According to the housing charity, Shelter, rents in England are now rising by an average of £300 per year, stopping thousands from being able to save for their first home.
Wages have remained stagnant over the last couple of years for many, while the average amount of rent paid between 2011 and 2012 rose by 2.8% (or £297) said Shelter in it’s report entitled ‘The Rent Trap’.
Shelter surveyed 4,300 renters and revealed that more than half only had £100 or less per month after paying out for rent and other essential bills. If those tenants could put that £100 away every month, it would still take them over 13 years to save the 10% deposit needed for the average house.
Rents appear to be rising the fastest in Surrey Heath, with landlords demanding £1746 more last year than the previous year. Other places with high increases include east London and the southeast of England.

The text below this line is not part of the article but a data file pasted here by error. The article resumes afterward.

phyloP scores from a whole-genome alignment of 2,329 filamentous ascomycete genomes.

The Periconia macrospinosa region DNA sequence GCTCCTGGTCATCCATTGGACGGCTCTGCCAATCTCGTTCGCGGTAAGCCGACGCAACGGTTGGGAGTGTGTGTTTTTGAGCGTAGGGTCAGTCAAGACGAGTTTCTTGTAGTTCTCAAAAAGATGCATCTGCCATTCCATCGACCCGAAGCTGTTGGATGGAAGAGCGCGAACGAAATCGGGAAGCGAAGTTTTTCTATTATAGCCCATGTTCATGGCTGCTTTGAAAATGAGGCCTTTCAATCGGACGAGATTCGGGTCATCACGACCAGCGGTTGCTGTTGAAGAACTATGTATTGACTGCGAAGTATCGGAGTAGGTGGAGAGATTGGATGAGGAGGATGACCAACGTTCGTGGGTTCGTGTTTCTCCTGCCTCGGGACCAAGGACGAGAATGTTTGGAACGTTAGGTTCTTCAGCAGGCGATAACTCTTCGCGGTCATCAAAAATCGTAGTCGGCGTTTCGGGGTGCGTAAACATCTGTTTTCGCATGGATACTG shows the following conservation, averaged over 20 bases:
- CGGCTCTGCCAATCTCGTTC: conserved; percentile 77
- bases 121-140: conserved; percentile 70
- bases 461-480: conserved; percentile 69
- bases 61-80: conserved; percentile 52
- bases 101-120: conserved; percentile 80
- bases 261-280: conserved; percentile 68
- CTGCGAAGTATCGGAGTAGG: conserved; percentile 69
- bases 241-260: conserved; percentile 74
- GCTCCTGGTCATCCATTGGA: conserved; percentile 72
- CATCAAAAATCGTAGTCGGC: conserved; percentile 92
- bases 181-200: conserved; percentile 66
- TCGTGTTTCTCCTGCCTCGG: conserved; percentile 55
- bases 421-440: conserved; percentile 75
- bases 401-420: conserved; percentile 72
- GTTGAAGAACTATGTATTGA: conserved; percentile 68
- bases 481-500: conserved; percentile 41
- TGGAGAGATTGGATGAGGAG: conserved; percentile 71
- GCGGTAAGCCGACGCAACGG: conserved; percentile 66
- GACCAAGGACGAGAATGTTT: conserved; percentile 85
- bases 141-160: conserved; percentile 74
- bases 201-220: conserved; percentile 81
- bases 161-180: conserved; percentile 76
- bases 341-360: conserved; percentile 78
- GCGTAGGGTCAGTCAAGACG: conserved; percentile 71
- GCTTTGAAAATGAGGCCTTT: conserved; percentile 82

Ali Reilly is a teacher living in rented accommodation in Reading with her husband and four-year-old son. She says the thought of owning her own home feels like an impossibility.
“The rent we pay each month means we don’t have the disposable income to save enough for a deposit of any kind. With rent so high, it seems impossible for people like us to save enough to get anywhere near what we need for a deposit.”
If you are struggling to save for your first house, it may be worth speaking to an accountant. For more information, please see our Personal Finance page.
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